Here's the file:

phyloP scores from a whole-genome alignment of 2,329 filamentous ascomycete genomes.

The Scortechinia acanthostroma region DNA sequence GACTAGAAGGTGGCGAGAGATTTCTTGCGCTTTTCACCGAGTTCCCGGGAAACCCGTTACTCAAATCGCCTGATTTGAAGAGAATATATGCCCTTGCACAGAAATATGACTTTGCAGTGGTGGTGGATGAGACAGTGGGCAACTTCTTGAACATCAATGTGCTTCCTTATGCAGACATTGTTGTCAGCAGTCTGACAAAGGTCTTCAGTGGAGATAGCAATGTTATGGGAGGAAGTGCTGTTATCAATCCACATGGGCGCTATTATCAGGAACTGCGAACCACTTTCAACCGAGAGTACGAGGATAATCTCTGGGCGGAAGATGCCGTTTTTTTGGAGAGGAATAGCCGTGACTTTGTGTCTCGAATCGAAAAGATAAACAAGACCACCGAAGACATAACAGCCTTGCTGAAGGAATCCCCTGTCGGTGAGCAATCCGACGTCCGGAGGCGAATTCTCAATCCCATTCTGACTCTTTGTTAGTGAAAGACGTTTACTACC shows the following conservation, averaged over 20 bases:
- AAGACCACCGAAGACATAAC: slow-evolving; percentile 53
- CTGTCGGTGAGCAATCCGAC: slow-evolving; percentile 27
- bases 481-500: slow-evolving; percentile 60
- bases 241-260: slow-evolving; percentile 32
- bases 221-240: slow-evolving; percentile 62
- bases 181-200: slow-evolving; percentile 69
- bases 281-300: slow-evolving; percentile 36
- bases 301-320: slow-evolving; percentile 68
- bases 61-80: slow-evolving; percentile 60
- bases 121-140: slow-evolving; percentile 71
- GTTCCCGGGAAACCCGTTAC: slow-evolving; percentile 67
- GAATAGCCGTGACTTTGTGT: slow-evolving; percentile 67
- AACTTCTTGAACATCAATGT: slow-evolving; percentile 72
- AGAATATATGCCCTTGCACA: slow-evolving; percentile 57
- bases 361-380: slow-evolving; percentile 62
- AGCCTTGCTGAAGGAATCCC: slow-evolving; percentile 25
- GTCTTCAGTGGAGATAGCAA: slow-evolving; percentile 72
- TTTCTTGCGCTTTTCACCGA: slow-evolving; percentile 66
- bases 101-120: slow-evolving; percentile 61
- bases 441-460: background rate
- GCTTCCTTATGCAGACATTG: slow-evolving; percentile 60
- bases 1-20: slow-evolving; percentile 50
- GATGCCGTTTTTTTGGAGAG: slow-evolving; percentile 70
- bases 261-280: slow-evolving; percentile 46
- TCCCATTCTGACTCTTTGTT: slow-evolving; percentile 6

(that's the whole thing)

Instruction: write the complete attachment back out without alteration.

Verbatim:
phyloP scores from a whole-genome alignment of 2,329 filamentous ascomycete genomes.

The Scortechinia acanthostroma region DNA sequence GACTAGAAGGTGGCGAGAGATTTCTTGCGCTTTTCACCGAGTTCCCGGGAAACCCGTTACTCAAATCGCCTGATTTGAAGAGAATATATGCCCTTGCACAGAAATATGACTTTGCAGTGGTGGTGGATGAGACAGTGGGCAACTTCTTGAACATCAATGTGCTTCCTTATGCAGACATTGTTGTCAGCAGTCTGACAAAGGTCTTCAGTGGAGATAGCAATGTTATGGGAGGAAGTGCTGTTATCAATCCACATGGGCGCTATTATCAGGAACTGCGAACCACTTTCAACCGAGAGTACGAGGATAATCTCTGGGCGGAAGATGCCGTTTTTTTGGAGAGGAATAGCCGTGACTTTGTGTCTCGAATCGAAAAGATAAACAAGACCACCGAAGACATAACAGCCTTGCTGAAGGAATCCCCTGTCGGTGAGCAATCCGACGTCCGGAGGCGAATTCTCAATCCCATTCTGACTCTTTGTTAGTGAAAGACGTTTACTACC shows the following conservation, averaged over 20 bases:
- AAGACCACCGAAGACATAAC: slow-evolving; percentile 53
- CTGTCGGTGAGCAATCCGAC: slow-evolving; percentile 27
- bases 481-500: slow-evolving; percentile 60
- bases 241-260: slow-evolving; percentile 32
- bases 221-240: slow-evolving; percentile 62
- bases 181-200: slow-evolving; percentile 69
- bases 281-300: slow-evolving; percentile 36
- bases 301-320: slow-evolving; percentile 68
- bases 61-80: slow-evolving; percentile 60
- bases 121-140: slow-evolving; percentile 71
- GTTCCCGGGAAACCCGTTAC: slow-evolving; percentile 67
- GAATAGCCGTGACTTTGTGT: slow-evolving; percentile 67
- AACTTCTTGAACATCAATGT: slow-evolving; percentile 72
- AGAATATATGCCCTTGCACA: slow-evolving; percentile 57
- bases 361-380: slow-evolving; percentile 62
- AGCCTTGCTGAAGGAATCCC: slow-evolving; percentile 25
- GTCTTCAGTGGAGATAGCAA: slow-evolving; percentile 72
- TTTCTTGCGCTTTTCACCGA: slow-evolving; percentile 66
- bases 101-120: slow-evolving; percentile 61
- bases 441-460: background rate
- GCTTCCTTATGCAGACATTG: slow-evolving; percentile 60
- bases 1-20: slow-evolving; percentile 50
- GATGCCGTTTTTTTGGAGAG: slow-evolving; percentile 70
- bases 261-280: slow-evolving; percentile 46
- TCCCATTCTGACTCTTTGTT: slow-evolving; percentile 6